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# Frame Independence and Speed

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I tried using the methods on lazyfoo's site for frame rate independence. One problem I'm having though is that my game is running at different speeds on different computers. The differences are drastic. For example, on a Core 2 Duo 2.4 ghz 2gb ram PC, the ball will move extremely fast, but the paddle moves slowly. On an Intel Centrino laptop running Win7 w/plenty of ram, the ball moves slowly, but the paddle moves fast. On older computers like a Pentium 4 2.4 ghz, 768 ram computer, the ball moves realllllllllyyyyyyy sllllooowwww. Yes, that slow.

What might be some reasons this is happening, and how can I fix it? I can only assume that the code I wrote that deals with frame rate independence is wrong. Here are the relevant parts of the code. (btw, it's a breakout clone).

Code to move the ball
bool Ball::MoveBall( Uint32 deltaTicks ) { ..... // X-COORDINATE xOffset += cos( radians ) * ( ballVelocity / 1000.f ) * flipx; ballPosition.x = (Sint16)xOffset; ....... // Y-COORDINATE yOffset += sin( radians ) * ( ballVelocity / 1000.f ) * flipy; ballPosition.y = (Sint16)yOffset; ..... }

void Paddle::Move( Uint32 deltaTicks ) { xOffset += xVel * ( deltaTicks / 1000.f ); paddlePosition.x = (Sint16)xOffset; }

Main loop
.... .... while ( SDL_PollEvent( &gEvent ) ) { handle.PaddleInput( &gEvent, stick ); if ( gEvent.type == SDL_QUIT || gEvent.key.keysym.sym == SDLK_ESCAPE ) quit = true; } stick.Move( time.GetTicks() ); if ( ball.MoveBall( time.GetTicks() ) ) wallSound.Play(); if ( ball.CheckPaddleCollision( stick ) ) paddleSound.Play(); if ( ball.CheckBrickCollision( brickmap ) ) brickSound.Play(); if ( ball.IsBallDead() ) { ball.ResetBallPosition(); stick.ResetPaddlePosition(); stick.SetPaddleState( Paddle::RESET ); launched = false; draw.GameObjects( lvl, brickmap, stick, ball ); } draw.GameObjects( lvl, brickmap, stick, ball ); time.Start(); draw.Refresh(); ..... ....

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Code to move the ball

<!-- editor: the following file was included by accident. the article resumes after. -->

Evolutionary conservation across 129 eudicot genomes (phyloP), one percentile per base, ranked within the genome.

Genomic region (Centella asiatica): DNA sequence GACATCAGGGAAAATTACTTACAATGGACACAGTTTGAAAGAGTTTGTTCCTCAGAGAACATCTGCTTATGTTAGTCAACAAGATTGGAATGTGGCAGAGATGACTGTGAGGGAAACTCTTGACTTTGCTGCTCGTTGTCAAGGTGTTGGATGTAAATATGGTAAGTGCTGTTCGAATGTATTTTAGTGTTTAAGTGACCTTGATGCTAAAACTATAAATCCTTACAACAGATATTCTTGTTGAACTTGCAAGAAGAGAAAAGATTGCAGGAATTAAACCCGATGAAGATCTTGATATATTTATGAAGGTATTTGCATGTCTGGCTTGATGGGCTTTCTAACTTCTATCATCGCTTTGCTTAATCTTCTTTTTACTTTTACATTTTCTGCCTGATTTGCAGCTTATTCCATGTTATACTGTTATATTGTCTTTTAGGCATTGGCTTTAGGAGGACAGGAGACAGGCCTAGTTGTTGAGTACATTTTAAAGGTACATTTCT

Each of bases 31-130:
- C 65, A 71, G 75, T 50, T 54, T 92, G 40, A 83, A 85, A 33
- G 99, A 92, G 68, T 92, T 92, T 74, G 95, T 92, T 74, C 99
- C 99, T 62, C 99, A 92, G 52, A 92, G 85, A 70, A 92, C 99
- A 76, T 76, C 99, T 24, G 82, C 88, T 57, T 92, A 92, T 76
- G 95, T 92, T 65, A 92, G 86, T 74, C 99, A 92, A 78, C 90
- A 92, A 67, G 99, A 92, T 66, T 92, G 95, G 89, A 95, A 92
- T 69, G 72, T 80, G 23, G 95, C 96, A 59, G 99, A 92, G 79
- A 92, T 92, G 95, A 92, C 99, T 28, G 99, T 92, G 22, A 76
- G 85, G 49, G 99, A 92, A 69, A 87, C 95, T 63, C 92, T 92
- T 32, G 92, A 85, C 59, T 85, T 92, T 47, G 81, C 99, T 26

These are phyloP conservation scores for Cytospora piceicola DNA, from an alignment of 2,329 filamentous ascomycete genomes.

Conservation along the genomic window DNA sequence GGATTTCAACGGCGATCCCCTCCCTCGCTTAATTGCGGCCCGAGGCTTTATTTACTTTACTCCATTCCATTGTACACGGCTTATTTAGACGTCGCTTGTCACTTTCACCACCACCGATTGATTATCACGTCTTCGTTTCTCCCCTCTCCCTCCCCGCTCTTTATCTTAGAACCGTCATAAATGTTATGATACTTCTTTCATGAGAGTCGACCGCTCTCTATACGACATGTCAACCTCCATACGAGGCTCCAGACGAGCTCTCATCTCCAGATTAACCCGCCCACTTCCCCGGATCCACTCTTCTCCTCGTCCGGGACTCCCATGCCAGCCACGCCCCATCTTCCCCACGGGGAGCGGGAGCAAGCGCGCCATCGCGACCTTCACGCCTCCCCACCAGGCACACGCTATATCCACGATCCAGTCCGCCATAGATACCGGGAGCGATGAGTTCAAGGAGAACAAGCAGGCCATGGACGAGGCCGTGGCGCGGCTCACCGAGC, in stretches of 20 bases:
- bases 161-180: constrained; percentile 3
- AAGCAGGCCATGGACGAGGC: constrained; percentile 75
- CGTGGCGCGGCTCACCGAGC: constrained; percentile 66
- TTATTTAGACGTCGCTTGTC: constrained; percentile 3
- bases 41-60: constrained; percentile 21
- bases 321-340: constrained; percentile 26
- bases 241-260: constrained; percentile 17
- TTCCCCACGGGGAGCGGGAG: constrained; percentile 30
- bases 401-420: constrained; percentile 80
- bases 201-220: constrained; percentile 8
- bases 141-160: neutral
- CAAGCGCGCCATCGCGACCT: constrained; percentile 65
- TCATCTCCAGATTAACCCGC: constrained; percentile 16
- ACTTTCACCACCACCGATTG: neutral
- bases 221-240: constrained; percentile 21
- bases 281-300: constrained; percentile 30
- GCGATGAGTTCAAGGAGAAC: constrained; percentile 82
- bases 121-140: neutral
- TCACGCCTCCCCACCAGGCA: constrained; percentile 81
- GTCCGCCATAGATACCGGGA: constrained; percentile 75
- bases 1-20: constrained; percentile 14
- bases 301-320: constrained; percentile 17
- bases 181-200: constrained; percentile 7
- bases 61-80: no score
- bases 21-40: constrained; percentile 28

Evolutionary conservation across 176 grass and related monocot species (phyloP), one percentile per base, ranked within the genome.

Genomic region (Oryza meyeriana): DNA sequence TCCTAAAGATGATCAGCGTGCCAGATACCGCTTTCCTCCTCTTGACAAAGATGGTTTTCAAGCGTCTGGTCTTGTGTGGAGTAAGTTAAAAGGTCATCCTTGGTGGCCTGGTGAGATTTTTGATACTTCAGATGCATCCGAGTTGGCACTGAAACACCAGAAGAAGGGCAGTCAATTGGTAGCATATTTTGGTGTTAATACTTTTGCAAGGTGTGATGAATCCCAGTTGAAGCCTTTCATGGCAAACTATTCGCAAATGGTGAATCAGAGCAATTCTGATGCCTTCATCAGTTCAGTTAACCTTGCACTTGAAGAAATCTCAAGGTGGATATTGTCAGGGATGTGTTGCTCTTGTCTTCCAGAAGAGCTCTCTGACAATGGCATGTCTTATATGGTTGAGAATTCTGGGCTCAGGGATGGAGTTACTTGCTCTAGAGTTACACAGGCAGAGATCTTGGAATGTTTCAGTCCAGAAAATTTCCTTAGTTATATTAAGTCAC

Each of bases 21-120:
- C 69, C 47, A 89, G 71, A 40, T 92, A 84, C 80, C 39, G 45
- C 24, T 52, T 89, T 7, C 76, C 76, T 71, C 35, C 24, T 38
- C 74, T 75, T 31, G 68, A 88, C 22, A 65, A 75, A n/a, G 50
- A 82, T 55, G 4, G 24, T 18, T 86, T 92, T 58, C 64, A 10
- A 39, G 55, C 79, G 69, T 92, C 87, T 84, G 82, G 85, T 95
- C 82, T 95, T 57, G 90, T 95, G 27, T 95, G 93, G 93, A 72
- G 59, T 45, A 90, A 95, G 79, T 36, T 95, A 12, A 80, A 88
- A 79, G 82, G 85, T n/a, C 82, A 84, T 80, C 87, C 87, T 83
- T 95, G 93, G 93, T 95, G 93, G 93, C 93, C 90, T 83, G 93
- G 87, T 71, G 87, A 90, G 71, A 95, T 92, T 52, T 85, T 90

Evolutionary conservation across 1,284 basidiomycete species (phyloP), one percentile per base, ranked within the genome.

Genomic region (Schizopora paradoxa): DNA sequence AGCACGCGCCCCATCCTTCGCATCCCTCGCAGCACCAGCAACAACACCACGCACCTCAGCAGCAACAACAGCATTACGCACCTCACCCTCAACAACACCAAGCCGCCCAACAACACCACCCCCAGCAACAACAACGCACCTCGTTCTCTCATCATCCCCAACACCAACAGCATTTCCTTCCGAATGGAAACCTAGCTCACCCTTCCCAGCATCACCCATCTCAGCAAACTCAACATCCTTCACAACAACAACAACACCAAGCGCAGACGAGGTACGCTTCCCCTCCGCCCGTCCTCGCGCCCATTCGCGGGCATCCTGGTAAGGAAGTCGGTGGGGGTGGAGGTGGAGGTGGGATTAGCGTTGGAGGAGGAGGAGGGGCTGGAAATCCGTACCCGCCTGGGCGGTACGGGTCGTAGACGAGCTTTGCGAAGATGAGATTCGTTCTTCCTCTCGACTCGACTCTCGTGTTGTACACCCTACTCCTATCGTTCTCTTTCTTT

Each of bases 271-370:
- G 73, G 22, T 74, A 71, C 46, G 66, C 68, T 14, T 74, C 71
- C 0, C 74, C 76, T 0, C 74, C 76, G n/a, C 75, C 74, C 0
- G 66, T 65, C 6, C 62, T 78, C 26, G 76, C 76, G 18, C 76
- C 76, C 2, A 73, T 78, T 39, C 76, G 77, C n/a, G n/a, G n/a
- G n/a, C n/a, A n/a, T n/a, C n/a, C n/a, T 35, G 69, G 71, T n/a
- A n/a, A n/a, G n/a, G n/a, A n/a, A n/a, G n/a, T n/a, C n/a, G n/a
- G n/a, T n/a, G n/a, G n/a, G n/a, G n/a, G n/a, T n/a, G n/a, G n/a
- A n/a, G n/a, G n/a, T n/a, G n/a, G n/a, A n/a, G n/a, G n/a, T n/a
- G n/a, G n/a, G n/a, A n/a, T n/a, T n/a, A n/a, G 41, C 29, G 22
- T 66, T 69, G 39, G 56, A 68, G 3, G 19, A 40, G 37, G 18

bool Ball::MoveBall( Uint32 deltaTicks ) { ..... // X-COORDINATE xOffset += cos( radians ) * ( ballVelocity / 1000.f ) * flipx; ballPosition.x = (Sint16)xOffset; ....... // Y-COORDINATE yOffset += sin( radians ) * ( ballVelocity / 1000.f ) * flipy; ballPosition.y = (Sint16)yOffset; ..... }

You're not applying the time to the velocity when moving the ball.

If the velocity is 30 pixel/second, and the time different is .04 seconds, then the ball should move:
30p/s * .04 = 1.2 pixels. You seem to have it in the paddle movement.

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I'm assuming you meant something like:
yOffset += ballVelocity * sin( radians ) * ( deltaTicks / 1000.f )

The problem with that is that the ball, when launched, is suddenly drawn 30 pixels in the angle direction.

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On another note, frame independence is almost always a very bad idea. At the very least, your physics should always happen at fixed length substeps. For a pixel art game, you should also keep the graphics at a fixed framerate since interpolation looks terrible.

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I'm assuming you meant something like:
yOffset += ballVelocity * sin( radians ) * ( deltaTicks / 1000.f )

(I did, was just pointing out you need to include time in position calculations based on velocity)

The problem with that is that the ball, when launched, is suddenly drawn 30 pixels in the angle direction.
[/quote]

That doesn't make any sense. Why would it be launched in the air? Is the deltaTicks massive? What is flipx?

Also, don't store coordinates as integers, store them as floats. You'll be getting poor results. if you have a very fast computer, then the frame could go very fast, and the pixel offsets could be < 1, and that's going to cause problems.

Why are you doing yOffset += ... and not just yOffset = ? Then you should assign ballposition.y += yOffset

For my example, if the ball was moving straight up (radians = PI/2), and the ball was just launched (let's assume it's the 2nd frame, and delta is .30 milliseconds)
 yOffset += ballVelocity * sin( radians ) * ( deltaTicks / 1000.f ); ballVelocity = 10 pixels/second sin(radians)= 1 deltTicks/1000 = 0.03 yOffset = 10 * 1 * 0.03 = 0.3 pixels movement for that frame. After 100 0.03 frames (3 seconds), the ball would have travelled 100 * 0.3 = 30 pixels, which is right. 

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